SOPA/PIPA Internet Protest: Web Sites go Black

On the 18th January 2012, or if you are in the southern hemisphere, such as Australia it will be mostly on the 19th, there will be an internet protest. For those that don’t know, which would be a lot of people in Australia, SOPA/PIPA stands for :-
Stop Online Piracy Act (SOPA) and the Protect IP Act (PIPA).

Now you may think this sounds OK to stop Piracy on the internet, but once a door is opened it is very hard to close it again. It’s a bit like Australia’s Internet Filter that the Government wants to introduce, once started it opens the door for the powers that be to block anything they like, freedom of speech being one of many.

As you surf the net on the dates above, you will come across a lot of web sites blacked out, this includes a lot of blogs as well, so don’t think your computer has suddenly gone weird. There will be links on blogs that will only open to a black space; one of these is Wikipedia which is going on blackout for 24 hrs.

Interview with Wikipedia founder Jimmy Wales
This is a quite clumsily drafted legislation which is dangerous for an open Internet,” said Wales in an interview.
“I do think copyright holders have legitimate issues, but there are ways of approaching the issue that don’t involve censorship,” Wales said.  Yahoo 7 News.

From Wikimedia:-
Today, the Wikipedia community announced its decision to black out the English-language Wikipedia for 24 hours, worldwide, beginning at 05:00 UTC on Wednesday, January 18. The blackout is a protest against proposed legislation in the United States—the Stop Online Piracy Act (SOPA) in the U.S. House of Representatives, and the PROTECT IP Act (PIPA) in the U.S. Senate—that, if passed, would seriously damage the free and open Internet, including Wikipedia.

Raincoaster from WordPress has written a great article about this; again take the time to click onto the link below, for what to do with your own blog if you wish to partake in the protest. Remember the date for the southern hemisphere will be most of the 19th.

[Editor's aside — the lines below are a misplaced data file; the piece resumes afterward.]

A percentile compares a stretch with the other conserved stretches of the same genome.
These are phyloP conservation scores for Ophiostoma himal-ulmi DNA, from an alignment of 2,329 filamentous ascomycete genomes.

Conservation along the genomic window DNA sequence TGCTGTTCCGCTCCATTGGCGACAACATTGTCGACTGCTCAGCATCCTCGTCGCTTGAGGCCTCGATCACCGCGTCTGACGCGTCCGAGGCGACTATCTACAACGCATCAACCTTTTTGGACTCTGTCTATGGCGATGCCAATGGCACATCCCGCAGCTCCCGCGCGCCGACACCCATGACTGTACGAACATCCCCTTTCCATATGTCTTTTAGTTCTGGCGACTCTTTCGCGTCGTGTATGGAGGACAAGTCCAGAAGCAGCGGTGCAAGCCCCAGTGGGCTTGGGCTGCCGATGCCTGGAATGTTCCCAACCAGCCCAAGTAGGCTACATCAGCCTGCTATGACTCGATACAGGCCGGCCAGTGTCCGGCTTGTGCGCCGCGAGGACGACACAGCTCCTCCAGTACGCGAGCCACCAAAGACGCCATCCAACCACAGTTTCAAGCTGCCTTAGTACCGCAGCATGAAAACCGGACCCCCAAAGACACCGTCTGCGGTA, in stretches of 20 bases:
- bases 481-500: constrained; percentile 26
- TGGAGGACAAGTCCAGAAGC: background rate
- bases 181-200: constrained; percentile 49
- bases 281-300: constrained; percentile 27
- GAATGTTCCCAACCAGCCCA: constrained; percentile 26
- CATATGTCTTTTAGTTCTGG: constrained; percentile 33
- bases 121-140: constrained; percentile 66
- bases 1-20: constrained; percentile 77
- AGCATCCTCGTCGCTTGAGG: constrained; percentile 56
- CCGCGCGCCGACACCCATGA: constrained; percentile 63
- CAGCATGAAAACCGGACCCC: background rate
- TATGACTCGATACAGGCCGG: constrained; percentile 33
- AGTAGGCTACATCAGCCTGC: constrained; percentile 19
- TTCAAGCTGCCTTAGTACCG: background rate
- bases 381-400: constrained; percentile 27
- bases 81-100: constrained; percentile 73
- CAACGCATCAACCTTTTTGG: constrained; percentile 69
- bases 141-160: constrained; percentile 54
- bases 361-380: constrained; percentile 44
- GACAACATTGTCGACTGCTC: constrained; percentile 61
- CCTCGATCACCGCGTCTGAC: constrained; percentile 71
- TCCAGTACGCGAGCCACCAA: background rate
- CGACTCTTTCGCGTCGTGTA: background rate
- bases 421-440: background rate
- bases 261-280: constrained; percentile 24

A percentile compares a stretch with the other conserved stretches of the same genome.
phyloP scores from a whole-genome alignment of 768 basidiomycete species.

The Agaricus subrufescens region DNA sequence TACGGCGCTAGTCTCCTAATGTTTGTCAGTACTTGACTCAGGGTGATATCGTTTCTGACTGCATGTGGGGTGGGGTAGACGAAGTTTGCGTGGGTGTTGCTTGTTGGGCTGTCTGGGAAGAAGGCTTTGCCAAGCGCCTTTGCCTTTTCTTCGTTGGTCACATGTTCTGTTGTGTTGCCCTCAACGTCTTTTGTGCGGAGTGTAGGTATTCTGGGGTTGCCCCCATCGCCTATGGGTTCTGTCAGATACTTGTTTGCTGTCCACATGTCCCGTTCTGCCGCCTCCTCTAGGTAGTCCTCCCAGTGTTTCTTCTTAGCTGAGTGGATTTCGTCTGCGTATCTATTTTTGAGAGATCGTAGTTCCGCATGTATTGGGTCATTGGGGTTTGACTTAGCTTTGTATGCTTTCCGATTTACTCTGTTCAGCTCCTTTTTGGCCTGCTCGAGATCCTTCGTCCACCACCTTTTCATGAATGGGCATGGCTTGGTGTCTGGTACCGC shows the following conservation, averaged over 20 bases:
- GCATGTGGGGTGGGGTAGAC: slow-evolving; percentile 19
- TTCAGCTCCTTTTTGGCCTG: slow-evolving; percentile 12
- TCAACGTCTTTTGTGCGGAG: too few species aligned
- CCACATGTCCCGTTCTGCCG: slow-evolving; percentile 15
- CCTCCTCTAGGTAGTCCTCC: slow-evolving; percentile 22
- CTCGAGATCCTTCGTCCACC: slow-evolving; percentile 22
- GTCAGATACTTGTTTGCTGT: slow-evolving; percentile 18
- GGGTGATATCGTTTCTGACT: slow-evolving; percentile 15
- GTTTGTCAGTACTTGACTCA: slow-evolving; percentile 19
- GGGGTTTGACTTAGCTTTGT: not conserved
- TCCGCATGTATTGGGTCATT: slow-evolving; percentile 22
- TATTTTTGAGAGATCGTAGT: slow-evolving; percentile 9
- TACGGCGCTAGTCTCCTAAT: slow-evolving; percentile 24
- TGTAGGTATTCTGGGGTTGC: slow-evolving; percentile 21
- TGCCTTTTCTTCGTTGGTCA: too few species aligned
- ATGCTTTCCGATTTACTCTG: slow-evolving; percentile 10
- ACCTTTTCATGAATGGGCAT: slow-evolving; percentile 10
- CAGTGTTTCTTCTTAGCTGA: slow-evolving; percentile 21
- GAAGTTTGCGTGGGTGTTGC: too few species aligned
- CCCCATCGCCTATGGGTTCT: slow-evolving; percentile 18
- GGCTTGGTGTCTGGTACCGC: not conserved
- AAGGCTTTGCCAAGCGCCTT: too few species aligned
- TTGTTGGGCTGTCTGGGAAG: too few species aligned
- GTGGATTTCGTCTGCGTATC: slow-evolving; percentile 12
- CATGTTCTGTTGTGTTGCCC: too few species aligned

On January 18, Reddit is leading an Internet blackout for 12 hours. If you’d like to take part, there are several ways you can turn your own blog or website dark in solidarity with other protesters around the world.  The Daily Dot.

There is also a forum here on as well if you would like a read.
WordPress .com Forum.

For anyone with a blog at WordPress and would like to join in the protest by going black or display a ribbon like the one I have on the right hand side of my blog, all you have to do is go to settings in your dashboard, and click onto SOPA/PIPA and choose which one you would like, then click onto save changes.

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40 Responses to SOPA/PIPA Internet Protest: Web Sites go Black

  1. El Guapo says:

    I’m glad this will be done and seems to be gaining steam. Though for myself, I’ve added my name to so many anti-sopa petitions I don’t think I’ll ever have any anonymity again…

    • magsx2 says:

      Hi El Guapo,
      Yes it doesn’t sound very good what some Governments want to do with the net. Our Government here in OZ wants an Internet Filter which for now at least has been put on the back burner, but it is still there waiting hanging over our heads unfortunately.
      It’s good to see some sites getting behind this, and I wish everyone the very best of luck to try and stop it.

  2. Extreeeeeeeeemly interesting! Thank you for sharing this. Len was especially interested as his sister lives in Adelaide, Australia)…

    • magsx2 says:

      Hi Laurie,
      There would be a lot of people that don’t know about this at all, and a lot of those people would be Aussies. I had a look in our newspapers, and I only found little snippets in the Tech pages, the best I found was in Yahoo. I thought if Australians were on the net and all of a sudden they were coming across web sites and blogs that were blacked out they wouldn’t know what was going on.

      It’s not only an issue for America I feel, this really could effect a lot of us.

  3. Lenore Diane says:

    Hello, Mags –
    The power of the people is growing. More and more groups are getting together to make statements and demand changes. Some governments do not have the control they once had.
    This is interesting, and we’ll see how it works to change things.

  4. Rebekah says:

    It’s a very good thing that they to this, Wikipedia and all the others! It’s too scary, what was about to happen..

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  6. barb19 says:

    I didn’t know anything about this Mags, so thanks for making it known here. I hope the protest works – can you imagine the consequences if it doesn’t?
    Have shared your post on some social media sites.

    • magsx2 says:

      Hi barb19,
      I was talking to some friends the other night, and they didn’t seem to know anything about it, so I thought that not many here in OZ anyway knew about some sites being blacked out. As I said there is virtually nothing in our newspapers at all.

      There seems to be a lot of support, and I don’t think there are a lot that understand what can happen if something like this gets passed. I think the interview with Wikipedia said it all best.
      Thank You for sharing the post, hopefully people will know why a site is blacked out if they happen to click onto one.

  7. malc50 says:

    Thanks for the information, Mags.

  8. Selma says: